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Friday, October 9, 1998 Published at 04:36 GMT 05:36 UK


Health

Dobson 'must accept NHS rationing'

Frank Dobson risks "losing credibility"

Politicians have been warned they cannot duck responsibility for rationing decisions in the NHS.

Writing in the British Medical Journal, Professor Rudolf Klein, from the independent health watchdog, the King's Fund, calls on ministers to acknowledge that setting priorities in health care is inescapably a political process.

Professor Klein argues that Health Secretary Frank Dobson will only make himself "look foolish and undermine his credibility" if he continues to ban the word rationing from the ministerial vocabulary.

He writes that once the inevitability of rationing is finally accepted "we can get down to the serious business of discussing how to devise the appropriate mechanisms ... involved".

Professor Klein argues that a National Council for Health Care Priorities would provide a forum and a focus for the rationing debate in the UK.

Rationing decisions, Professor Klein argues, must be able to stand up to public scrutiny. They must be seen to be relevant and fair, even if most people would not agree with the decision to ban treatment.

'Messy and difficult'

However, he writes: "Grappling with the problem of how to reconcile growing demands and constrained resources is ... inevitably messy and difficult.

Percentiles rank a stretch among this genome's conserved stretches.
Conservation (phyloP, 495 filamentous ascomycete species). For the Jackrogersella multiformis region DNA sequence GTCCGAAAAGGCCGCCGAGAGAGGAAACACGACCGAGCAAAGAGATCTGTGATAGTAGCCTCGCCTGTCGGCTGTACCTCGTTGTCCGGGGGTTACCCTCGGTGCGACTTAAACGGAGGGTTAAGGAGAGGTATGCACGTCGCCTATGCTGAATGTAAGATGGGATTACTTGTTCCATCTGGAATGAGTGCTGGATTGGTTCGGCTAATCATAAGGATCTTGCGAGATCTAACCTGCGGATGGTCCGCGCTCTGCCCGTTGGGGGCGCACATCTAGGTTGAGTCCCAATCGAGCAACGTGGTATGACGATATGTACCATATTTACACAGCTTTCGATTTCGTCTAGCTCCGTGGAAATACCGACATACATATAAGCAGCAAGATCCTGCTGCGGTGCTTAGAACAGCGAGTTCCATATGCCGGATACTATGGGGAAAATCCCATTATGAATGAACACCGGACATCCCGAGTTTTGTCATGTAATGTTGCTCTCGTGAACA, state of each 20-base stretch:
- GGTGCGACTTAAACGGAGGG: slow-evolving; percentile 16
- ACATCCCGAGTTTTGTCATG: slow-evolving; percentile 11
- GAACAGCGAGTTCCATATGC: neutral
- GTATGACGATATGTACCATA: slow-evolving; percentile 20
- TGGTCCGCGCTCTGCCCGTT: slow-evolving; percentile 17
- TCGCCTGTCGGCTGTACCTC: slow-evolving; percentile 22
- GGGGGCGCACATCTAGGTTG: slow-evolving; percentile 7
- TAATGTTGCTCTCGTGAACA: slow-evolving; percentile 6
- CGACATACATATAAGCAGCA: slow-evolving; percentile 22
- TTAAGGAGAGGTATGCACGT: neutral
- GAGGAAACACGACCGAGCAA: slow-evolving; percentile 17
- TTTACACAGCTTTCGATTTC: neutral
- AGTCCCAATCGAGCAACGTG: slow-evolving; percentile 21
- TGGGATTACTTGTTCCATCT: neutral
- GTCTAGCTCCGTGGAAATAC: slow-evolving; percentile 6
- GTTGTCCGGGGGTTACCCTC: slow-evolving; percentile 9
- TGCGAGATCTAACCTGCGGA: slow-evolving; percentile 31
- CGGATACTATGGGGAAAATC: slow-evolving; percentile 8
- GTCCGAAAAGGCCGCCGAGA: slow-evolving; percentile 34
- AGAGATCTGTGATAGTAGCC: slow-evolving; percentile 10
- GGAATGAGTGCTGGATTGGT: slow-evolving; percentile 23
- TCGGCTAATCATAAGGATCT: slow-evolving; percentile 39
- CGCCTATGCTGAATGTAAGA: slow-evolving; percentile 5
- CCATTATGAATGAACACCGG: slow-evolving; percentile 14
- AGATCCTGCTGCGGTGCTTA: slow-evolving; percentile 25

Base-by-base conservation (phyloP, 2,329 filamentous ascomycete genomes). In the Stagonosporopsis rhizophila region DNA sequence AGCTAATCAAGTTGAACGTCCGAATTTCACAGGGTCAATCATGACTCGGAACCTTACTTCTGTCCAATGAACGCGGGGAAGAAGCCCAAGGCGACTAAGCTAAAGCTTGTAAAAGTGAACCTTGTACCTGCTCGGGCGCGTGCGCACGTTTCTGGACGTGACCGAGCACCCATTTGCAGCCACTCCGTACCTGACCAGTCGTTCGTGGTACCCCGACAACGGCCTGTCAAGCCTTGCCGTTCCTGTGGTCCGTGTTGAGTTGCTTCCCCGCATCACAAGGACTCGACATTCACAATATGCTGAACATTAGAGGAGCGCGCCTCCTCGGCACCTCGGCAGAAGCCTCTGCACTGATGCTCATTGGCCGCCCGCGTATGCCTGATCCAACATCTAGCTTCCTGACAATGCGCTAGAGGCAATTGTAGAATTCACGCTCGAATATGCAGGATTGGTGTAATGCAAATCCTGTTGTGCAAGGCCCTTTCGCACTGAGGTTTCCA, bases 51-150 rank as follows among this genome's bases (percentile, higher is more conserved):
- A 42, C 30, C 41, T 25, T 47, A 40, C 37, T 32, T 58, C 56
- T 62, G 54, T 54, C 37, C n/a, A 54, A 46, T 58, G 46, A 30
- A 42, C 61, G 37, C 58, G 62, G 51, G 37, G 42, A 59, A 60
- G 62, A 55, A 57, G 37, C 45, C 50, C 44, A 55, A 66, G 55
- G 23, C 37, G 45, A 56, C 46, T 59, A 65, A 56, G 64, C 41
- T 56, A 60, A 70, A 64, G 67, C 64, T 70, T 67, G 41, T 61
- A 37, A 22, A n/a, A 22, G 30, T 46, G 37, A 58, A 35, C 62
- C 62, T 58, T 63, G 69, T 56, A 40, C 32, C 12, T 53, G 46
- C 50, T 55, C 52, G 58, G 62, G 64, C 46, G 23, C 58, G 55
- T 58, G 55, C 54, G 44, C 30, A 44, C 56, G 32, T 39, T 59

"The challenge everywhere is about how to organise and orchestrate what, for the foreseeable future, will be a continuing dialogue between politicians, professionals, and the public about the principles that should be invoked in making decisions about rationing and about how best to reconcile conflicting values and competing claims."


[ image: Viagra has been banned from the NHS]
Viagra has been banned from the NHS
Professor Klein says arguments over rationing tend to focus on whether a specific treatment should be limited or banned.

However, the most common form of rationing was a dilution of services, such as a reduction in the time doctors can spend with patients, and in the number and quality of nurses on the ward.

A decision also had to be taken about whether to impose explicit national guidelines or to give more discretion to clinicians when faced with individual patients.

Professor Klein writes: "In the absence of discretion, injustice may be done to individuals. Yet too much use of discretion may subvert national policy: medical necessity is a flexible concept."

Labour's denial 'incredible'

Shadow Health Secretary Ann Widdecombe rounded on Mr Dobson at the Conservative Party for his failure to accept NHS rationing was inevitable.

She said: "I know it's almost too incredible to believe, but Labour's White Paper actually said 'we don't find the arguments in favour of rationing to be convincing'.

"Astonishing, isn't it? But you've got to feel a little bit sorry for Frank. After all, if he doesn't know how many hospitals he is personally closing down, it's not too hard to believe that he's in blissful ignorance of something that's been part of our health service for the last 50 years.

"He doesn't seem to realise that he is making rationing decisions every day. You can't get operations for varicose veins, lipomas, or sebaceous cysts any more in our health service on a national basis."





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